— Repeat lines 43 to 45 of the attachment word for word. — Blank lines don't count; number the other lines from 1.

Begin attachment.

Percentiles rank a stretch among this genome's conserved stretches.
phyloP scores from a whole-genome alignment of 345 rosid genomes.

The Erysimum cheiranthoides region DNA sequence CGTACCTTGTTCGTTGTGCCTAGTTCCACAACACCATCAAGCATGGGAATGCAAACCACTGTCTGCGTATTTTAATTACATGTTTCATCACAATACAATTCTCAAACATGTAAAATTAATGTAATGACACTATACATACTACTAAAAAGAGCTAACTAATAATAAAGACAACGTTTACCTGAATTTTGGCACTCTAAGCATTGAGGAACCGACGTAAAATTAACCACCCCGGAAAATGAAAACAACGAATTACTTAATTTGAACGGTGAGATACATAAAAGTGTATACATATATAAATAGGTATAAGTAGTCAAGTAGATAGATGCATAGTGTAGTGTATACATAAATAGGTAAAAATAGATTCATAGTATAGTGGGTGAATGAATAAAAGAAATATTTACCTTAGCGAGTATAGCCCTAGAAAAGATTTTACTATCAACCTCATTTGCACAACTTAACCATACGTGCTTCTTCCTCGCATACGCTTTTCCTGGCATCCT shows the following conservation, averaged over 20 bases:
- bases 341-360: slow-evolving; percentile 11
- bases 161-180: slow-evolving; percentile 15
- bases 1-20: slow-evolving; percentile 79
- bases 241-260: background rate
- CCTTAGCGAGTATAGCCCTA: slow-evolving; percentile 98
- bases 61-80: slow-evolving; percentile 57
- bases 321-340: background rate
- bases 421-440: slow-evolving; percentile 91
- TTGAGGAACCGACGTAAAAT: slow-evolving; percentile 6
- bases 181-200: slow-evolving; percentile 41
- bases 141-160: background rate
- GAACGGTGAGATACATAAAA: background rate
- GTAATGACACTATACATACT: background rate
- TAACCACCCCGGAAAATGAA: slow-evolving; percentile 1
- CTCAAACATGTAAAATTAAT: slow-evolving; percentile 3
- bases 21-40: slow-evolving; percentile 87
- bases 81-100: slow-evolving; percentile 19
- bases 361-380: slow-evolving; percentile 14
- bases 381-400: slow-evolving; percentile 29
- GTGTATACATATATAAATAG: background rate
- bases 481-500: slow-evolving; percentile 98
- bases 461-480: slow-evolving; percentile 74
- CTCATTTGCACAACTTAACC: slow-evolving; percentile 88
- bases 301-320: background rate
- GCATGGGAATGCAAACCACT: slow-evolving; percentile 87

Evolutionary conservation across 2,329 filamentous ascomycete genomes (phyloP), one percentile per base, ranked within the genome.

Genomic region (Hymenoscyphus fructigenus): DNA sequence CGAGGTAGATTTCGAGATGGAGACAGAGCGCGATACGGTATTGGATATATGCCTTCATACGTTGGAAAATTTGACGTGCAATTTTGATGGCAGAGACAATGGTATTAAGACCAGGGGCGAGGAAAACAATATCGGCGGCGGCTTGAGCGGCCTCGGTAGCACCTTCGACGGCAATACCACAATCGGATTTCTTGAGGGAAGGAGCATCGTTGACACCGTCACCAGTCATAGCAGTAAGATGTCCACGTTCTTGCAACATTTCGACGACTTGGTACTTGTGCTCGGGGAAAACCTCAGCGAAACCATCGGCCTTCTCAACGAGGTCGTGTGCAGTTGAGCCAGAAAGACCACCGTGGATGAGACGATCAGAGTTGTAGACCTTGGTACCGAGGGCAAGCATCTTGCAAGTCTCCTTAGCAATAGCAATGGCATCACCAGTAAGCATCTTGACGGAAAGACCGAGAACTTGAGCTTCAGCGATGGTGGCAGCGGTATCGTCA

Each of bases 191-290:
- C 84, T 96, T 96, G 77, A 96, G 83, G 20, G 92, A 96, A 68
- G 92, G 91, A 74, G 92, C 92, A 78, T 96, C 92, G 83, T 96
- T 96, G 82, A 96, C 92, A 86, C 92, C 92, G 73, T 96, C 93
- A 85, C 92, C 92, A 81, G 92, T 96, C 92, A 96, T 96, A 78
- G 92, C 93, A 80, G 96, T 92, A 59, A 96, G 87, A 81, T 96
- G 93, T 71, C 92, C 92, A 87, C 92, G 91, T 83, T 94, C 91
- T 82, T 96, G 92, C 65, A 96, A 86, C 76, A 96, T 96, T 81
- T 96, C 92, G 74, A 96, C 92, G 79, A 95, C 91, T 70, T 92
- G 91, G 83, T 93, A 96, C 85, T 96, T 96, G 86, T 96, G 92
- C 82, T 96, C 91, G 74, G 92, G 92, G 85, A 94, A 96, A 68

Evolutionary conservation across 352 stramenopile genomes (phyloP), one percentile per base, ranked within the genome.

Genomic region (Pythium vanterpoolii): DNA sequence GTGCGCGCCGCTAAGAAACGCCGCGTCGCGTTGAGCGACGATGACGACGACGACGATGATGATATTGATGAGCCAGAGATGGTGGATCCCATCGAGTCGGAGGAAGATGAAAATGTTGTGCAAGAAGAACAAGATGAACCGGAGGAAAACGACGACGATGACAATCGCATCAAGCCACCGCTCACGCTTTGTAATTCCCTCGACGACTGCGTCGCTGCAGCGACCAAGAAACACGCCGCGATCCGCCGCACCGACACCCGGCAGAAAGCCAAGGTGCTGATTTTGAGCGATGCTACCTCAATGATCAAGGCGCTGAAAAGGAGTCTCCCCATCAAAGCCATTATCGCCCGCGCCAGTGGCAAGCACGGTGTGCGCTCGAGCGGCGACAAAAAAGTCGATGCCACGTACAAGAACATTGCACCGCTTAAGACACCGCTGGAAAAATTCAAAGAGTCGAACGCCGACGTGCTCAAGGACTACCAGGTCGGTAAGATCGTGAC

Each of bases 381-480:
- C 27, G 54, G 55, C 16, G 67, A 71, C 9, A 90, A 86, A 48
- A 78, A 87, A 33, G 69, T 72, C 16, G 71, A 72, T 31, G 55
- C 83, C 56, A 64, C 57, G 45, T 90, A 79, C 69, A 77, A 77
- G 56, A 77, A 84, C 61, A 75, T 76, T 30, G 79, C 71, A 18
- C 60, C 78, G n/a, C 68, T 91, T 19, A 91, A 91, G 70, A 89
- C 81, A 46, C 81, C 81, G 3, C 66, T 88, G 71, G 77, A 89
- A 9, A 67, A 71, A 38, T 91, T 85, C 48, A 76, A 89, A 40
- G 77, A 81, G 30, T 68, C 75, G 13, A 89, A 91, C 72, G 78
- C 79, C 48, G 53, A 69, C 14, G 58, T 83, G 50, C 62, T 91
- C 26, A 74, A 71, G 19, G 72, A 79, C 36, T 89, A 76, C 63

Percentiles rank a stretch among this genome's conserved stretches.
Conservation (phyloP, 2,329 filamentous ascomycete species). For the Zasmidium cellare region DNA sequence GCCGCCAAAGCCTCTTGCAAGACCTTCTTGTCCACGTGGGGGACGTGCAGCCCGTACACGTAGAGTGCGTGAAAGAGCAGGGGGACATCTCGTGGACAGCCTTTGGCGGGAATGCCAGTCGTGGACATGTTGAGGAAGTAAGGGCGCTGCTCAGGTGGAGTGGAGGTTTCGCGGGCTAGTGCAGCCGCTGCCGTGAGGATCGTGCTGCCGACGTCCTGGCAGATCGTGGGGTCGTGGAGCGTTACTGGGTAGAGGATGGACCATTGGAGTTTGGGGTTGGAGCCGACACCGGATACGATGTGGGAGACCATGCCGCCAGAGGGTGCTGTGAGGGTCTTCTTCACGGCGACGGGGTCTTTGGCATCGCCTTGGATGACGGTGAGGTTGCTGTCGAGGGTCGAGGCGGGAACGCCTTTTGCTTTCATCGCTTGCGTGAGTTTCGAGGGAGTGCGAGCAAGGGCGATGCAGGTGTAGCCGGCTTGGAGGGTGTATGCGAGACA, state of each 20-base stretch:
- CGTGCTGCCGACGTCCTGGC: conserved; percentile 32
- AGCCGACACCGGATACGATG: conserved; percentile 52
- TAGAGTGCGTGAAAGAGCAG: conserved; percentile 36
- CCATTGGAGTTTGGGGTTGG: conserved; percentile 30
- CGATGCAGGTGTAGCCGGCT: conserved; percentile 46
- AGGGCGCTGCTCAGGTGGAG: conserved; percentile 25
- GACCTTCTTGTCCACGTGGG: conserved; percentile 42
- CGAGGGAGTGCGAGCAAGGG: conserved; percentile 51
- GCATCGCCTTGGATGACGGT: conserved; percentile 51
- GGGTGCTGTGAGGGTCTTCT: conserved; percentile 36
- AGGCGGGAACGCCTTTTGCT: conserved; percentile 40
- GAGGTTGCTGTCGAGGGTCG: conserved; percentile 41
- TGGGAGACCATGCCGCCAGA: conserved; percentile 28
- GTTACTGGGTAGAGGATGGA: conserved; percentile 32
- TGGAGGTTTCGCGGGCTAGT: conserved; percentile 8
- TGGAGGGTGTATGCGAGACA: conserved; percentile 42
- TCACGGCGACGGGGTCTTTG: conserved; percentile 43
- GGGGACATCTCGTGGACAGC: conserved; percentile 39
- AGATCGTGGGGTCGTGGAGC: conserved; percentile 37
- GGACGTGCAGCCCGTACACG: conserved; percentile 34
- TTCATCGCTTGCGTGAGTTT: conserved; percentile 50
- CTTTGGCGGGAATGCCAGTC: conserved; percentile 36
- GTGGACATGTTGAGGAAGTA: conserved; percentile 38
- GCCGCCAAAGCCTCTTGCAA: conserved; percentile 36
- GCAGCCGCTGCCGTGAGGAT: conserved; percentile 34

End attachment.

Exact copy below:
Genomic region (Pythium vanterpoolii): DNA sequence GTGCGCGCCGCTAAGAAACGCCGCGTCGCGTTGAGCGACGATGACGACGACGACGATGATGATATTGATGAGCCAGAGATGGTGGATCCCATCGAGTCGGAGGAAGATGAAAATGTTGTGCAAGAAGAACAAGATGAACCGGAGGAAAACGACGACGATGACAATCGCATCAAGCCACCGCTCACGCTTTGTAATTCCCTCGACGACTGCGTCGCTGCAGCGACCAAGAAACACGCCGCGATCCGCCGCACCGACACCCGGCAGAAAGCCAAGGTGCTGATTTTGAGCGATGCTACCTCAATGATCAAGGCGCTGAAAAGGAGTCTCCCCATCAAAGCCATTATCGCCCGCGCCAGTGGCAAGCACGGTGTGCGCTCGAGCGGCGACAAAAAAGTCGATGCCACGTACAAGAACATTGCACCGCTTAAGACACCGCTGGAAAAATTCAAAGAGTCGAACGCCGACGTGCTCAAGGACTACCAGGTCGGTAAGATCGTGAC

Each of bases 381-480:
- C 27, G 54, G 55, C 16, G 67, A 71, C 9, A 90, A 86, A 48